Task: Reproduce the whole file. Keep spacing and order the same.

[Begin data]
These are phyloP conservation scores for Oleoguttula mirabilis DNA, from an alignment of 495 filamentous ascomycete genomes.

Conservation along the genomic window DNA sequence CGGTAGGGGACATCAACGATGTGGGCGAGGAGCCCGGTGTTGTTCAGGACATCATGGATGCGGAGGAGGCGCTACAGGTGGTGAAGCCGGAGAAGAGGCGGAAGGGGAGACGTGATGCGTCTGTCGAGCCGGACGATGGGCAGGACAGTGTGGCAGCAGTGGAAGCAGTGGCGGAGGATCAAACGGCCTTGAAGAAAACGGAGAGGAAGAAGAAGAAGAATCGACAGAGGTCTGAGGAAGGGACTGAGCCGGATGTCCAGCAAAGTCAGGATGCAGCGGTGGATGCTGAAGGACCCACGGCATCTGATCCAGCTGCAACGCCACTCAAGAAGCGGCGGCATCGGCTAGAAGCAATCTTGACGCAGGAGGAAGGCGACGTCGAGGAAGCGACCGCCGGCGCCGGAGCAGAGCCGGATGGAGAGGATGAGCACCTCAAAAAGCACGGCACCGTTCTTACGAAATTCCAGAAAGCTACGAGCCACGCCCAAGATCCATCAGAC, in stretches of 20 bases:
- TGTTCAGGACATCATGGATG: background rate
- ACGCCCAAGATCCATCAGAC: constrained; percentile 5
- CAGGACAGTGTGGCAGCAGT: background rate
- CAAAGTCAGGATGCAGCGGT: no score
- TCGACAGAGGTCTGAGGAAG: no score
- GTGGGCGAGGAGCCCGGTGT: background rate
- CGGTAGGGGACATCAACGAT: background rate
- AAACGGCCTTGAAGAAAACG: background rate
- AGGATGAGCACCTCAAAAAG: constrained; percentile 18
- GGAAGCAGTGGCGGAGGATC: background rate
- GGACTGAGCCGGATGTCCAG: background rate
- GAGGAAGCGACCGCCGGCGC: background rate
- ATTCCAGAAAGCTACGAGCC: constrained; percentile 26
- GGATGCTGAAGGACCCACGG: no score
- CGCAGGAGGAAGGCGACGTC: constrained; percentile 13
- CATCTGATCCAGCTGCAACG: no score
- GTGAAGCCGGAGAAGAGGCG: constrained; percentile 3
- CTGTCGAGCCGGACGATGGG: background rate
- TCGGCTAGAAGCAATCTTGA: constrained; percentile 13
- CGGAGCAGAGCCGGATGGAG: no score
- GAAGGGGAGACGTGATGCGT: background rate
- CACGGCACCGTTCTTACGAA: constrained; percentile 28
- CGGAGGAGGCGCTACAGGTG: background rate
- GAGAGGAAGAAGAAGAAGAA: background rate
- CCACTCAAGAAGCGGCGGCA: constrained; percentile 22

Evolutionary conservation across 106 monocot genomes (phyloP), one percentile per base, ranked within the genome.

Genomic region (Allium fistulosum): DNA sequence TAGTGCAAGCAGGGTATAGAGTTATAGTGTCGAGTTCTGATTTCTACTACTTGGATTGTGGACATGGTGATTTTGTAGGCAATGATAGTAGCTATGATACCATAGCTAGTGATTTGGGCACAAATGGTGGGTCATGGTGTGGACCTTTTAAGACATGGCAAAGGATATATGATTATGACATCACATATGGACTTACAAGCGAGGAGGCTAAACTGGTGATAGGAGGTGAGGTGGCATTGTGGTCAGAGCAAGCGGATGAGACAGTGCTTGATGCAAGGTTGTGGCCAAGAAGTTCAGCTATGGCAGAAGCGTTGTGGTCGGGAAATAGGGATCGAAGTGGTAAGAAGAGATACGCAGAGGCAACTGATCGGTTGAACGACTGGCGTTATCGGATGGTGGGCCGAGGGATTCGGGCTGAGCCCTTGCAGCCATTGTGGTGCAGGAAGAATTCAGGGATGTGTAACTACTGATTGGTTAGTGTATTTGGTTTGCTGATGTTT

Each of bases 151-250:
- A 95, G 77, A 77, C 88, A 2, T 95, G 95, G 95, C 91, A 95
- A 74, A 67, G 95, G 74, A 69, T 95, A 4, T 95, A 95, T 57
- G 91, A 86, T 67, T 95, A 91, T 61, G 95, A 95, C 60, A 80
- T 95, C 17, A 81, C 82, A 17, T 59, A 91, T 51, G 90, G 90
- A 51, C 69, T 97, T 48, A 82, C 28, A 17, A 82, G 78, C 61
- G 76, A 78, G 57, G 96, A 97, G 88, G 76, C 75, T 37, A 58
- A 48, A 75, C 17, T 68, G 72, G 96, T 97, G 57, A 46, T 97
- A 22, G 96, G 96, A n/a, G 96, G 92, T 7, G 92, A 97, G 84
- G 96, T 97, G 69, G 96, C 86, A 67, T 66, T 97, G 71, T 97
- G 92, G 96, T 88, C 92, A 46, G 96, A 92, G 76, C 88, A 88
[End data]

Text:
These are phyloP conservation scores for Oleoguttula mirabilis DNA, from an alignment of 495 filamentous ascomycete genomes.

Conservation along the genomic window DNA sequence CGGTAGGGGACATCAACGATGTGGGCGAGGAGCCCGGTGTTGTTCAGGACATCATGGATGCGGAGGAGGCGCTACAGGTGGTGAAGCCGGAGAAGAGGCGGAAGGGGAGACGTGATGCGTCTGTCGAGCCGGACGATGGGCAGGACAGTGTGGCAGCAGTGGAAGCAGTGGCGGAGGATCAAACGGCCTTGAAGAAAACGGAGAGGAAGAAGAAGAAGAATCGACAGAGGTCTGAGGAAGGGACTGAGCCGGATGTCCAGCAAAGTCAGGATGCAGCGGTGGATGCTGAAGGACCCACGGCATCTGATCCAGCTGCAACGCCACTCAAGAAGCGGCGGCATCGGCTAGAAGCAATCTTGACGCAGGAGGAAGGCGACGTCGAGGAAGCGACCGCCGGCGCCGGAGCAGAGCCGGATGGAGAGGATGAGCACCTCAAAAAGCACGGCACCGTTCTTACGAAATTCCAGAAAGCTACGAGCCACGCCCAAGATCCATCAGAC, in stretches of 20 bases:
- TGTTCAGGACATCATGGATG: background rate
- ACGCCCAAGATCCATCAGAC: constrained; percentile 5
- CAGGACAGTGTGGCAGCAGT: background rate
- CAAAGTCAGGATGCAGCGGT: no score
- TCGACAGAGGTCTGAGGAAG: no score
- GTGGGCGAGGAGCCCGGTGT: background rate
- CGGTAGGGGACATCAACGAT: background rate
- AAACGGCCTTGAAGAAAACG: background rate
- AGGATGAGCACCTCAAAAAG: constrained; percentile 18
- GGAAGCAGTGGCGGAGGATC: background rate
- GGACTGAGCCGGATGTCCAG: background rate
- GAGGAAGCGACCGCCGGCGC: background rate
- ATTCCAGAAAGCTACGAGCC: constrained; percentile 26
- GGATGCTGAAGGACCCACGG: no score
- CGCAGGAGGAAGGCGACGTC: constrained; percentile 13
- CATCTGATCCAGCTGCAACG: no score
- GTGAAGCCGGAGAAGAGGCG: constrained; percentile 3
- CTGTCGAGCCGGACGATGGG: background rate
- TCGGCTAGAAGCAATCTTGA: constrained; percentile 13
- CGGAGCAGAGCCGGATGGAG: no score
- GAAGGGGAGACGTGATGCGT: background rate
- CACGGCACCGTTCTTACGAA: constrained; percentile 28
- CGGAGGAGGCGCTACAGGTG: background rate
- GAGAGGAAGAAGAAGAAGAA: background rate
- CCACTCAAGAAGCGGCGGCA: constrained; percentile 22

Evolutionary conservation across 106 monocot genomes (phyloP), one percentile per base, ranked within the genome.

Genomic region (Allium fistulosum): DNA sequence TAGTGCAAGCAGGGTATAGAGTTATAGTGTCGAGTTCTGATTTCTACTACTTGGATTGTGGACATGGTGATTTTGTAGGCAATGATAGTAGCTATGATACCATAGCTAGTGATTTGGGCACAAATGGTGGGTCATGGTGTGGACCTTTTAAGACATGGCAAAGGATATATGATTATGACATCACATATGGACTTACAAGCGAGGAGGCTAAACTGGTGATAGGAGGTGAGGTGGCATTGTGGTCAGAGCAAGCGGATGAGACAGTGCTTGATGCAAGGTTGTGGCCAAGAAGTTCAGCTATGGCAGAAGCGTTGTGGTCGGGAAATAGGGATCGAAGTGGTAAGAAGAGATACGCAGAGGCAACTGATCGGTTGAACGACTGGCGTTATCGGATGGTGGGCCGAGGGATTCGGGCTGAGCCCTTGCAGCCATTGTGGTGCAGGAAGAATTCAGGGATGTGTAACTACTGATTGGTTAGTGTATTTGGTTTGCTGATGTTT

Each of bases 151-250:
- A 95, G 77, A 77, C 88, A 2, T 95, G 95, G 95, C 91, A 95
- A 74, A 67, G 95, G 74, A 69, T 95, A 4, T 95, A 95, T 57
- G 91, A 86, T 67, T 95, A 91, T 61, G 95, A 95, C 60, A 80
- T 95, C 17, A 81, C 82, A 17, T 59, A 91, T 51, G 90, G 90
- A 51, C 69, T 97, T 48, A 82, C 28, A 17, A 82, G 78, C 61
- G 76, A 78, G 57, G 96, A 97, G 88, G 76, C 75, T 37, A 58
- A 48, A 75, C 17, T 68, G 72, G 96, T 97, G 57, A 46, T 97
- A 22, G 96, G 96, A n/a, G 96, G 92, T 7, G 92, A 97, G 84
- G 96, T 97, G 69, G 96, C 86, A 67, T 66, T 97, G 71, T 97
- G 92, G 96, T 88, C 92, A 46, G 96, A 92, G 76, C 88, A 88